And now let’s talk about more cheerful things... Na'amit Sturm Nagel writes for TraditionOnline's The BEST: "Sholem Aleichem’s stories manage to paradoxically balance laughter and tears, comedy and tragedy, tzores and simches. Even in the saddest moments of his stories, Sholom Aleichem’s character warmly addresses the readers and challenges them to laugh. When Jews have historically faced struggles, they have built existential grit through laughter. Yiddish literature’s deep layers lie hidden in the underbelly of the jokes."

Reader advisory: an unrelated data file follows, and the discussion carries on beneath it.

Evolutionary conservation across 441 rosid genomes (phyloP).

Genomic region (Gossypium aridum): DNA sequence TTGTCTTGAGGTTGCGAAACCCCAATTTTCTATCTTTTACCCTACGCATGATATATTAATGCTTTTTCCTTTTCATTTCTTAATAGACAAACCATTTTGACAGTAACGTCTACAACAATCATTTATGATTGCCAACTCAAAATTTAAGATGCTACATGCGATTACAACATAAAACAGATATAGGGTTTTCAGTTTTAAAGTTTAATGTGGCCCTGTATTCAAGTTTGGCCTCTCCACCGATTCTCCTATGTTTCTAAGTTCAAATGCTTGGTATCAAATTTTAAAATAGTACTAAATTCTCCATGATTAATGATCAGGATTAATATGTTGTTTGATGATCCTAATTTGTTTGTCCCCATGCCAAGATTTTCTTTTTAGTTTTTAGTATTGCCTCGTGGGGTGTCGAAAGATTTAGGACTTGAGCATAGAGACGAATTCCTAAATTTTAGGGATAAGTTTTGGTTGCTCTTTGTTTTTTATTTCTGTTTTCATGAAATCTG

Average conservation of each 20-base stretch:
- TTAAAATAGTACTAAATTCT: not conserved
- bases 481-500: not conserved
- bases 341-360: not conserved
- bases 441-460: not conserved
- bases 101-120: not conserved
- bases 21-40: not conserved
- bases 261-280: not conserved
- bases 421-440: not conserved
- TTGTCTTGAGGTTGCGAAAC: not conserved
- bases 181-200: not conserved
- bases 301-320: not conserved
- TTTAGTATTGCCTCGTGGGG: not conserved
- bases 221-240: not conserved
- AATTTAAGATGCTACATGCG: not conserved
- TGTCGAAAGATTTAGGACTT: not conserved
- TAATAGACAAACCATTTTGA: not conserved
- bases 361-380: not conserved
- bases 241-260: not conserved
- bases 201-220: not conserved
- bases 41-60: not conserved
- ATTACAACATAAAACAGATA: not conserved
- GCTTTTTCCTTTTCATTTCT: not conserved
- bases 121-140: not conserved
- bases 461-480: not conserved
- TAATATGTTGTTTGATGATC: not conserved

Many pieces of Yiddish literature belong on this list, but the first one is Tevye the Dairyman, written by Solomon Rabinovich, known more widely by his pseudonym, Sholem Aleichem.Summary: Many have seen “Fiddler on the Roof” and therefore think they know the milkman’s story, but it is an